Posted in Creatures, Progress

Cleaning out/Setting up the monarch keeper, Part 2

Welcome back to today’s installment of how I’m making my monarch keeper.  Here’s all the bits I didn’t write up yesterday, along with info and images about materials and the process.

As I mentioned, I had the busted window screen to work with, and used it both for further blocking any would be adventurers (if you look closely in the image above, you can see the silver of the needle since I’m still not quite done sewing all four sides.  Working with dark metal screen on old metal grid patina with dark brown thread is tough on the eyes.  I could have used a contrasting thread to make it easier, but for some reason I thought it best to blend the thread in best as I could.  Not sure that I would make the same decision if I had to do it all over again, though I only have to sew it once then too.

Below is a sample of the supplies I used.  I’ll talk about them and post one more supply image as I describe my process, but I’m sure some things will be obvious once you look at the image.

Yes, that's an old box of chalk. Chalk is really useful for many things.
The remaining bit of torn screen after cutting off the section I used on the tank lid, and making my first jar lid center. Thread, thread scissors, needles, shears to cut the screen, one jar lid, chalk which is easy to see on screen and brush off after cutting.

I happened to have all of these supplies and others I’ll soon get to on hand already except the canning jars.  I bought them at my local hardware store, and they cost $5.99 plus sales tax for a pack of four. I could easily fit all four in the tank itself, and still have room to also put the incubator in there if I want.  I have four larvae in the tank now, so the one jar with the new taller stalk, plus the other for the old so they could transfer between was plenty for now.

Important Material Note: I specifically used the screen I did because not only did it repurpose material, but the metal window screen is sturdier.  Nylon screen is softer, and a larva would have greater chance to push through the X folds to the inside of the jar and drown.  If you don’t have old metal screen on hand, nylon may be cheaper, but it is not better for the safety of the monarchs–use metal.

In case you're curious, this was the only brand they had on the shelves. I haven't canned before, so don't know pros or cons of brands.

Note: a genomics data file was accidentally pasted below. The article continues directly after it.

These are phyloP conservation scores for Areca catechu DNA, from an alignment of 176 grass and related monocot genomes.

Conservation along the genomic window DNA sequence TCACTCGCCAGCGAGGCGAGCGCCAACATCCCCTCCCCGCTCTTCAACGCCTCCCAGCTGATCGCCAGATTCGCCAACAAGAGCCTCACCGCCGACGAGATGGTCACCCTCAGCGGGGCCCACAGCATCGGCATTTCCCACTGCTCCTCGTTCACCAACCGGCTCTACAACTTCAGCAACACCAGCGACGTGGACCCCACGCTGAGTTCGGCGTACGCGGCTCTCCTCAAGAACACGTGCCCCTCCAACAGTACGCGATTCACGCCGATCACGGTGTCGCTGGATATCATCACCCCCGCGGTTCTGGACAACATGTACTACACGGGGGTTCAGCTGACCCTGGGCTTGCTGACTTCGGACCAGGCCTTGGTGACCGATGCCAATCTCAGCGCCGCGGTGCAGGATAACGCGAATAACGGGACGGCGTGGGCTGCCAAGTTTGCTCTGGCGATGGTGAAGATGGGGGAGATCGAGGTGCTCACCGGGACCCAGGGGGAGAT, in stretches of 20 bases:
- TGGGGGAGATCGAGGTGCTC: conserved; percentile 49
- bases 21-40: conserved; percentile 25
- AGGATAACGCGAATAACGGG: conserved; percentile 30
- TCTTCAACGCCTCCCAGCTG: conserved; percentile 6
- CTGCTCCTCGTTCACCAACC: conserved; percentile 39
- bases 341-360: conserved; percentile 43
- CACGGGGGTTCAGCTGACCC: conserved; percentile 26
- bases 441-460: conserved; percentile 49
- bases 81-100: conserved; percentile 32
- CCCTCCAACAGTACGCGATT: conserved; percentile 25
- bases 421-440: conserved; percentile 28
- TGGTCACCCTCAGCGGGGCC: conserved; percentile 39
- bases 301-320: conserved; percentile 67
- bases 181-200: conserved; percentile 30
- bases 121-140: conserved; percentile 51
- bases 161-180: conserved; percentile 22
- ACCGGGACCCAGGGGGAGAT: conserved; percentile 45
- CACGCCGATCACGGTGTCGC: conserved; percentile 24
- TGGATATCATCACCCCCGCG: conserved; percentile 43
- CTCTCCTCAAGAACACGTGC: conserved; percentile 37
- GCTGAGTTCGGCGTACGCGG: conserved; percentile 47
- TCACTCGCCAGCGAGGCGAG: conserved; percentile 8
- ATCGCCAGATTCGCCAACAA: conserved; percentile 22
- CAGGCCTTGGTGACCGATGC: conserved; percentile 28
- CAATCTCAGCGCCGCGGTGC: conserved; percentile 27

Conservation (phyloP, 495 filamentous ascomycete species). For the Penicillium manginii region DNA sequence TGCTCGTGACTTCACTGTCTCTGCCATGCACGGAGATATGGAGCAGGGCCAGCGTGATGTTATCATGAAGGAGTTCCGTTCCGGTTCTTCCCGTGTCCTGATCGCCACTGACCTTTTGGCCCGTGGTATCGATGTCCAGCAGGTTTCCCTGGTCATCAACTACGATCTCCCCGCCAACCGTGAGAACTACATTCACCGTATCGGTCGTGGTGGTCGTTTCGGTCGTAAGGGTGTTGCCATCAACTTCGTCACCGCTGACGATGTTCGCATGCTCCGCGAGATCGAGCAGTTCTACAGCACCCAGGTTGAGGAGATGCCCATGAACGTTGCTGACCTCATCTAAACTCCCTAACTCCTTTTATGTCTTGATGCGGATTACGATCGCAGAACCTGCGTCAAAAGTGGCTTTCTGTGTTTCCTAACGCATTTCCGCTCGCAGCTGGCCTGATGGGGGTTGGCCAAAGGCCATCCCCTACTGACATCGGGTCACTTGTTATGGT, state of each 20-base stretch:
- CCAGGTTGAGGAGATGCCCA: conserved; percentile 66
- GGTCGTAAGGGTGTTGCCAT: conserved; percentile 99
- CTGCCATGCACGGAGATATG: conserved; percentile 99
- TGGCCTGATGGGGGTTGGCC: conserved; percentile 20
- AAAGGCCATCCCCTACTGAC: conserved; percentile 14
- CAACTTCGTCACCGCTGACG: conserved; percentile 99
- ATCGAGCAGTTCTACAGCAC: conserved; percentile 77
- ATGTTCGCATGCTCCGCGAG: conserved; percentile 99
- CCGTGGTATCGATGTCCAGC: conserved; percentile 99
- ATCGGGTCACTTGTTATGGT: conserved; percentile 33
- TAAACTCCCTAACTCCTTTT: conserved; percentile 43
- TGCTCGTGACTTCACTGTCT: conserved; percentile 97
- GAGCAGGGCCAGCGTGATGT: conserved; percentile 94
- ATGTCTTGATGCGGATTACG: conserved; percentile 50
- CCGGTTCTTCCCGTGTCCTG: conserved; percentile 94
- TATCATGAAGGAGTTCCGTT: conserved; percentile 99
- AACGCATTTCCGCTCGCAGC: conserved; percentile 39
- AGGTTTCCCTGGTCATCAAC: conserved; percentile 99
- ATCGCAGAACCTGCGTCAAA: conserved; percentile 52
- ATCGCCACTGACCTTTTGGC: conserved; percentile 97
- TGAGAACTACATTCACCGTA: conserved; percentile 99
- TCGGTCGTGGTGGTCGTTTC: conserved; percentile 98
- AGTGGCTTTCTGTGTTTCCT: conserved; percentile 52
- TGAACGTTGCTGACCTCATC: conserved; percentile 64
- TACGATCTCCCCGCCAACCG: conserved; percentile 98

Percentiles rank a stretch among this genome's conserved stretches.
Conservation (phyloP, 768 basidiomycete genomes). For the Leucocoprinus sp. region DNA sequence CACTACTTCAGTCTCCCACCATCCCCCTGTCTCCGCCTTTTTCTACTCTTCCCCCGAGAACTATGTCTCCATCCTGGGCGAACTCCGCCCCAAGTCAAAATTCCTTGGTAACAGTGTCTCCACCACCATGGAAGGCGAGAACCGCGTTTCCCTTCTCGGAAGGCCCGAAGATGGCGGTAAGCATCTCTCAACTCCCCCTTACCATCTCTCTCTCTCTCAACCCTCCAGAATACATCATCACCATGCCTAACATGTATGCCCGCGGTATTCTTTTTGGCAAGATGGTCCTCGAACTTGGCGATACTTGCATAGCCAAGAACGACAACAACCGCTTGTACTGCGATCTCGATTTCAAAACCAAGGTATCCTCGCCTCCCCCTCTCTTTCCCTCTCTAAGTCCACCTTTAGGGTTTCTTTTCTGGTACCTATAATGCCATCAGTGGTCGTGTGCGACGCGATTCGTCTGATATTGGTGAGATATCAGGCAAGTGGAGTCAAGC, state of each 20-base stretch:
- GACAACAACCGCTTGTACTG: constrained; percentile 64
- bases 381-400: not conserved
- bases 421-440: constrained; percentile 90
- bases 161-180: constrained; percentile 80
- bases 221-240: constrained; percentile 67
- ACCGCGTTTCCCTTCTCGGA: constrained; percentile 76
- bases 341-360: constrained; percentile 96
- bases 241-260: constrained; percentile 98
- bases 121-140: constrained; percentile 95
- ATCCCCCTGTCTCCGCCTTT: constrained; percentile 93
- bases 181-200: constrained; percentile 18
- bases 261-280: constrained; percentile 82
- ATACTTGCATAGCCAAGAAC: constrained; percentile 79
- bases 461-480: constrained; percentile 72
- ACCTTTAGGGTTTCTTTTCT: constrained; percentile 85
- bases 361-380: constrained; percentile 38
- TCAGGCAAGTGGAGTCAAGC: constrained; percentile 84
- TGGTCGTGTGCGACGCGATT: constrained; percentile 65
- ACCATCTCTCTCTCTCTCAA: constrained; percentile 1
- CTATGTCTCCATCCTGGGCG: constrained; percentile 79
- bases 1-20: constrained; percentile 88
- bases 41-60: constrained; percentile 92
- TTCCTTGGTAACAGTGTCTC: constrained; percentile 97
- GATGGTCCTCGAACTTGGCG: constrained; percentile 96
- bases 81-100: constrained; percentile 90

Marketing is funny. I’ve given our monarchs a gift variety.  One could argue I’ve certainly put these to use for a special creation.

I picked this style of canning jar because they had a wider base good for balance against the milkweed stalk if too many monarchs might make a difference up top, as well as holding lots of water despite the room taken up by stones used to keep the milkweed stalk firmly in place.

The reason you need some sort of container as a base is to hold water to keep the milkweed alive until the larvae eat all the leaves, and then you need to get a new stalk.  By not using the “seal”–the disks that go inside the screw tops–I had an easy way to insert a piece of screen securely at the top.  That’s important for the following reasons:

  • A regular lid would require drilling a hole which some stalks might not fit in, and others would be fit loosely, leaving a gap.  Drilling would require another tool (though I have such, some folks reading this might not.)
  • A gap is bad because if a larva was to fall off the stalk/leaves onto the lid, the larva can get inside the jar itself where the water is and drown.
  • Screen is better because I could cut a small X in the screen to poke the stalk through, and that X is more flexible for whatever size stalk I find.
  • The four corners of the X help prevent that larva from getting inside and drowning as well.
  • gravy separatorI can add water through the screen if needed without having to remove the top and possibly disrupt any larvae on the stalk.  (Water slowly to allow it to slip through the screen and not pool and spill over the edge.)  You can use a small watering can with a thin spout, or even a creamer from a service set.  I use a gravy separator.  It’s small, with a low starting thin spout which is easier to pour slow exactly where I want if a stalk has low leaves near the screen that might block my view.  (I also use this for watering plants like my African violet.)